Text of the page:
Tuesday, May 14, 2013

This Morning (Random)

This morning. Shower. Sore throat. Cold brewing. Went out.

Organic juice at the local upscale supermarket. Salad you can smell. Fresh. Wholesome.

And that sunlight. So beautiful it hurt.

I couldn't stop thinking of that Mad Men episode with the three interlocking stories. I felt like I was on drugs, and maybe an experience didn't have to be the best to be good. In the light, everything was okay.

Driving home, NPR made me cry. Again. Not at any horror, but about the beauty of these aid workers, rescued by American soldiers under orders from Obama. They were told to take it slow after reuniting. I love these fascinating implications. And when they spoke, you couldn't hear any resentment in their voice.

At home, I took the leaves down to the compost heap. Didn't mind.

Dragging them up and down the trail, that light through the trees, I thought about how Hawaii had taught me to love life. My throat hurts, and I won't live forever. But there are moments like these.

Thursday, April 25, 2013

Bush Redux

It was funny today to watch the opening of the George W. Bush Presidential Library. I have to admit I love to see the living presidents together. I'm a sucker for Barbara Bush joking with President Obama. I'm a politics junkie. An event like this isn't exactly heroin, but it's still a bit of a rush.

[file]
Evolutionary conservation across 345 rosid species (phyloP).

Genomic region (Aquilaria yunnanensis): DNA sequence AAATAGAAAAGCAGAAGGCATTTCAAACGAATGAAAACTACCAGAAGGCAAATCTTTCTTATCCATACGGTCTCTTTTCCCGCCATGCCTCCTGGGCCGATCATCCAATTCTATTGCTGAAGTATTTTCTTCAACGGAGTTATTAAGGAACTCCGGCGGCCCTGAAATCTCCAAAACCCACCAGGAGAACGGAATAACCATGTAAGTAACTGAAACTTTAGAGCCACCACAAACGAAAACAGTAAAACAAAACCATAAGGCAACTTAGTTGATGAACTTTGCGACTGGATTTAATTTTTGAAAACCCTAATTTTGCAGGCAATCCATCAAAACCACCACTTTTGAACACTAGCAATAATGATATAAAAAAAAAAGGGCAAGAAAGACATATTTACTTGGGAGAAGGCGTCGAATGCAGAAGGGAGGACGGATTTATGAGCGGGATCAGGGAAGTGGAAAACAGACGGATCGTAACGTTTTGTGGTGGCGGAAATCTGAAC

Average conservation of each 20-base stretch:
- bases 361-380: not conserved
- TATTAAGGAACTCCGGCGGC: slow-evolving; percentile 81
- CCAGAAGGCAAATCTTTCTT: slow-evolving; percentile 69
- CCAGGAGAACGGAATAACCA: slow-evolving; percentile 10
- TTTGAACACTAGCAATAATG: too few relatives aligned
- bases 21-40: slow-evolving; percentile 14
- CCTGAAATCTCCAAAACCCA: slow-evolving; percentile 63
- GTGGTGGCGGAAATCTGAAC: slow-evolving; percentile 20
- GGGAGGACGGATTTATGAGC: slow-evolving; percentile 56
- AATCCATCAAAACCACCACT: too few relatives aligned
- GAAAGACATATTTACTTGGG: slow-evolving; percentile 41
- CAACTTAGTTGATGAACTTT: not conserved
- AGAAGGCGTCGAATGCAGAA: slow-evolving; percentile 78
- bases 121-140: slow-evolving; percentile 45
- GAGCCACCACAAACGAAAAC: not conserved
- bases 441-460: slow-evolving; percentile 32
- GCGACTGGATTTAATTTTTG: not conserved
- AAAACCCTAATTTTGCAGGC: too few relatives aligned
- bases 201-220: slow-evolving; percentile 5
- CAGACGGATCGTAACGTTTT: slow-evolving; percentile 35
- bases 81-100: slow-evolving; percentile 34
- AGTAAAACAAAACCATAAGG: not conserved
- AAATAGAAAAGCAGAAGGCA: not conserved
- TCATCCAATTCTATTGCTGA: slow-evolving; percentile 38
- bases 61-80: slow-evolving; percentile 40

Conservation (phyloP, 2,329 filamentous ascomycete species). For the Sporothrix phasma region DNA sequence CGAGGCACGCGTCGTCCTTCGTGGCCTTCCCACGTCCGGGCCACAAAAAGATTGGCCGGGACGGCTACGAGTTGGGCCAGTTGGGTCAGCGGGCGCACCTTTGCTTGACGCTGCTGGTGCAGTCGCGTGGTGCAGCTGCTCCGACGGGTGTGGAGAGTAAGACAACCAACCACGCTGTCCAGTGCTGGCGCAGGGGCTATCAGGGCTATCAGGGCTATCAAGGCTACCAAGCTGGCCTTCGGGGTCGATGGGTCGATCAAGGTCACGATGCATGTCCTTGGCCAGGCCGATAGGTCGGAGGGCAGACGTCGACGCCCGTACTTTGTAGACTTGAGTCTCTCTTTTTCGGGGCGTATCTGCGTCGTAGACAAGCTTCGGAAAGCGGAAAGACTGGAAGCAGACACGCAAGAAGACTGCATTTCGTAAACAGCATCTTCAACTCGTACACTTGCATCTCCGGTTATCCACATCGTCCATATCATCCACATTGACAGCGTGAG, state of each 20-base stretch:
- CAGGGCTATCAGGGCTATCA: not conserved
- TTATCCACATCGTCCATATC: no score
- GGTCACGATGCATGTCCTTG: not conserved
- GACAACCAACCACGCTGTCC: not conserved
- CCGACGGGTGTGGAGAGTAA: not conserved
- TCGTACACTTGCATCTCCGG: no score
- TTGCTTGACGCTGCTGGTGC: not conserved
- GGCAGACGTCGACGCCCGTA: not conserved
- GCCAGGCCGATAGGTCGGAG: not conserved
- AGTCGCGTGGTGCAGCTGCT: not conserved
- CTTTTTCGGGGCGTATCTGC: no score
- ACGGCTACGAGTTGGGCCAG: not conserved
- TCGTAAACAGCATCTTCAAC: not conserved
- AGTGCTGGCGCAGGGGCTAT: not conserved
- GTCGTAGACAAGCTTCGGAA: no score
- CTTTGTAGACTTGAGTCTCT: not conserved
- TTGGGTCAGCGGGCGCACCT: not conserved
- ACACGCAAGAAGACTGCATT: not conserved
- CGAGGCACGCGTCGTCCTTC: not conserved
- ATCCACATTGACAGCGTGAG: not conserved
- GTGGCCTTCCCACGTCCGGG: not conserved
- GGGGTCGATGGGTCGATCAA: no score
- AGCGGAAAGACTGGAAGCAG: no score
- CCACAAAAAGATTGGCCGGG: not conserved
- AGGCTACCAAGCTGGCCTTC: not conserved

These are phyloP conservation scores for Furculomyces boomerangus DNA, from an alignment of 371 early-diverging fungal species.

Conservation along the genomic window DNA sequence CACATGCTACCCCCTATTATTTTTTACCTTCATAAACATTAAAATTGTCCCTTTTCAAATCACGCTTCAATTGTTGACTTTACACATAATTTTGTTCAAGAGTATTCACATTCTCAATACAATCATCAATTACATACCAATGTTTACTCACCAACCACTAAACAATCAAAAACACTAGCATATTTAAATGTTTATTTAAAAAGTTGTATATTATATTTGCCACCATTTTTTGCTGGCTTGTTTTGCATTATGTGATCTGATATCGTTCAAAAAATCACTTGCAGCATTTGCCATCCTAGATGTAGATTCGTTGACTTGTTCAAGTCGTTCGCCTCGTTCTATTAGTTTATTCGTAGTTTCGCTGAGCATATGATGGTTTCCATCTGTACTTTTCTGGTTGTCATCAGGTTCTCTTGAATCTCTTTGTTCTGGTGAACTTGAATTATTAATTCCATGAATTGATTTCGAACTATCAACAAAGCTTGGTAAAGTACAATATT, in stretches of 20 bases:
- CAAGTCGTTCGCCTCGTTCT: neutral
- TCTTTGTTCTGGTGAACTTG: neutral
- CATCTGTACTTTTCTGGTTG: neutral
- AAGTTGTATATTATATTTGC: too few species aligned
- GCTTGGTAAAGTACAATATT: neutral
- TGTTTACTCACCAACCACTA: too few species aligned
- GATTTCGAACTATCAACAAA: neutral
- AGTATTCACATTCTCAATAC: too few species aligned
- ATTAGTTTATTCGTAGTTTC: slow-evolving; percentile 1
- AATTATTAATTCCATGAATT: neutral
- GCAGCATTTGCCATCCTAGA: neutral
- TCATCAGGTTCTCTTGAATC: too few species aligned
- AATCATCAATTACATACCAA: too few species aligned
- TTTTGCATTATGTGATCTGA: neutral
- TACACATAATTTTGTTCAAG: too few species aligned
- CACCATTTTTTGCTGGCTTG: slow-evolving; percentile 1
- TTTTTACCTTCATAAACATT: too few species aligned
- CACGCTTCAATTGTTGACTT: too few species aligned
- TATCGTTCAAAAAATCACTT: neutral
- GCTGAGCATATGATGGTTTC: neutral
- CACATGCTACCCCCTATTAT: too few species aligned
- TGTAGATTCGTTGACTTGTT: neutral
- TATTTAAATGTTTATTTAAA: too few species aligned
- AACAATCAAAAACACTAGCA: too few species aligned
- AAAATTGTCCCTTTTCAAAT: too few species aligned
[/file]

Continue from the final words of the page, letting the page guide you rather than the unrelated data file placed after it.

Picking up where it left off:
Still, it was impossible not to note how each president had to struggle for good things to say about the Bush years. Carter was very generous, but he did mention the dispute over the 2000 elections -- which was handled despicably by Bush, and which implicitly argues that Bush should never have been president in the first place. The elder Bush focused on how nice it was to have his family together. Clinton focused on W.'s post-presidency paintings. Obama focused on his predecessor's personality -- but in the process demonstrated how confident Bush is, even when he knows nothing.

Bush himself talked about freedom and liberating people -- without a single mention of Iraq or weapons of mass destruction, which was the stated reason for invasion, despite all this rhetoric about freedom. Bush joked about how he didn't use to hang out at libraries -- as if to underline how truly odd it is that Bush, not exactly an intellectual or deep thinker, would have a library. Shockingly, Bush even referenced Katrina -- as an example of the resilience of the human spirit, ignoring that people wouldn't have had to have been nearly so resilient if, you know, Bush had done his job the way every other president present had done in their national emergencies.